Tech stocks were among the worst hit in the first half of the year as investors fled to safety amid a broad market-sell off. But investor interest in the sector appears to be picking up once more, begging the question — is it time to jump back into the sector?

Top tech investor and portfolio manager Paul Meeks shared his strategy for trading the sector, what he’s watching in the market and his best ideas in the space.

Find out more on CNBC Pro.

— Zavier Ong

Earnings season soon coming to a close

More than 90% of companies in the S&P 500 have now reported earnings, and some 78% of those names have posted better-than-expected profits, according to Refinitiv. Those results have put overall S&P 500 earnings on pace to have grown by 9.7% from the year-earlier period.

— Tanaya Macheel

What to expect from retail earnings this week

As investors await quarterly financial results from retail giants, Wall Street is expecting several earnings misses and yearly outlook cuts as companies continue to grapple with macro headwinds like high inflation, global economic uncertainty and supply chain issues.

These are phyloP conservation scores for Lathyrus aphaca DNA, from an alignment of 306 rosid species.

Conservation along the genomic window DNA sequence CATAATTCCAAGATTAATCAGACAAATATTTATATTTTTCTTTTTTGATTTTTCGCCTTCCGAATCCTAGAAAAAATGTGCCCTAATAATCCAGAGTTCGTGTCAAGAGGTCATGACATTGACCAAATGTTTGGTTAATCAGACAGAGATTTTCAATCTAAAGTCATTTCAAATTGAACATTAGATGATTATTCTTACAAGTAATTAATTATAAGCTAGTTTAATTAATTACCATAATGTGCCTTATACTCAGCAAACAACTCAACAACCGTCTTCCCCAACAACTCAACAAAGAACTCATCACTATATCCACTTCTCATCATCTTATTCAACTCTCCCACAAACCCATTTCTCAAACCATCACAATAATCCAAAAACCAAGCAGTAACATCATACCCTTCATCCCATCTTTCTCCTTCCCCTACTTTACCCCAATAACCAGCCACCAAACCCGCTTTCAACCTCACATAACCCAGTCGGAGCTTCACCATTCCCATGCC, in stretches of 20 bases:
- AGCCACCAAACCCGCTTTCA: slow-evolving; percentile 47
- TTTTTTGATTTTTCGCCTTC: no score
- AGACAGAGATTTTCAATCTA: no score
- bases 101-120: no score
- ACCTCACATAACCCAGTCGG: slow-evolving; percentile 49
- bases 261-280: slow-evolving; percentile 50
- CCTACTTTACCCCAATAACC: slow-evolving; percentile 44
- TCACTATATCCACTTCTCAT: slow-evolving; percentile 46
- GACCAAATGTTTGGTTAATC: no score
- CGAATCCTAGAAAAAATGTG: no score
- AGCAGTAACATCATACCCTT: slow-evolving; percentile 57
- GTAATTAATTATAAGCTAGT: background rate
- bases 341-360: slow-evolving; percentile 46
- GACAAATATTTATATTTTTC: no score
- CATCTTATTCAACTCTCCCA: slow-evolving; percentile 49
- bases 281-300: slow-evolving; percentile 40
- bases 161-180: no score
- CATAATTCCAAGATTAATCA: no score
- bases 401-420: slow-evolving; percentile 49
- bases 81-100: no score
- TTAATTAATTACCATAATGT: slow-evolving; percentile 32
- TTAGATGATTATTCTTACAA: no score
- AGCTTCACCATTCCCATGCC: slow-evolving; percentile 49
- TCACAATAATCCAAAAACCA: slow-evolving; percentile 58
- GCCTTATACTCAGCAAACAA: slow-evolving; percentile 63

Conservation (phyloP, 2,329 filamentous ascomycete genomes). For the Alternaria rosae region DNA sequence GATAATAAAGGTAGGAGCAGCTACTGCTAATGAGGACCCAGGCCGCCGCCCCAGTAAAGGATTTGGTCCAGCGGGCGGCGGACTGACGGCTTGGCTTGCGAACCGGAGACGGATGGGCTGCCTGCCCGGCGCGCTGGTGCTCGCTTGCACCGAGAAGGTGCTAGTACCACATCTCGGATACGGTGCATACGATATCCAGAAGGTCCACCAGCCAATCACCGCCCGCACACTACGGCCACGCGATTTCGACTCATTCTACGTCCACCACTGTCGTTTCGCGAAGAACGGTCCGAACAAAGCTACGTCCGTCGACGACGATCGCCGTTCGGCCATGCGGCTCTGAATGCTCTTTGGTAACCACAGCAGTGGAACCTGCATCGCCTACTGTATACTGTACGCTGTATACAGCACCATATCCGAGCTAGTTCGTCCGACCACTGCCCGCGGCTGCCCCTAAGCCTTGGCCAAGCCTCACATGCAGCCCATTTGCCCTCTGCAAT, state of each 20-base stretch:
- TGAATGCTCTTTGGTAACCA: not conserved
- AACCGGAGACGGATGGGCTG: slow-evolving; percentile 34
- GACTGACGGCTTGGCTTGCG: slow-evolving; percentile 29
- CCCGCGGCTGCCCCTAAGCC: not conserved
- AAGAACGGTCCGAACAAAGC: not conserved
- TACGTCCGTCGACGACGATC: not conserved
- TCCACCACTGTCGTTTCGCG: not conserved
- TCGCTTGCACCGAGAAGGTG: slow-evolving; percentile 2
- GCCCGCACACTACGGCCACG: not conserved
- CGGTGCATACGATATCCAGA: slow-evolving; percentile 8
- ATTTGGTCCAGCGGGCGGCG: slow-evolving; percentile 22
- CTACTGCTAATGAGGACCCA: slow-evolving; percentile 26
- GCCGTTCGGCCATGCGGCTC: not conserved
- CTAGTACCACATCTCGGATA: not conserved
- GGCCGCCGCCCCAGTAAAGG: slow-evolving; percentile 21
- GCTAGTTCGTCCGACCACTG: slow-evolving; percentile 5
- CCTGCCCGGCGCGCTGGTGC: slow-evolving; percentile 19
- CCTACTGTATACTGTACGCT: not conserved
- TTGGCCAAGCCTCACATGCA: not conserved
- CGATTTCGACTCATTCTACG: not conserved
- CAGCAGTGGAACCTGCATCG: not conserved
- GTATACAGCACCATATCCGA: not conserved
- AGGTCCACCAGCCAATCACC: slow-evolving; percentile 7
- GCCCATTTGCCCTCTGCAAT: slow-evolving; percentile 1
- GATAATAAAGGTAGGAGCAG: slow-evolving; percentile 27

Walmart and Home Depot will be the first to report, on Tuesday. Last quarter Walmart cut profit estimates because of rising food prices, while Home Depot raised its full-year outlook.

Check out CNBC Pro for more on what to expect from retail earnings this week.

— Tanaya Macheel

S&P 500 tests its bear case

On Friday the S&P 500 closed above 4,231, the 50% retracement from its peak to trough. BTIG technical analyst Jonathan Krinsky has said a close above that level would mean this is a new bull market and not merely a bear market bounce.

The broad market index traded above that level on Thursday as well but did not close above it. 

The S&P 500 gained 9% in July and, as of Friday’s close, was up 3.6% for the month.

— Tanaya Macheel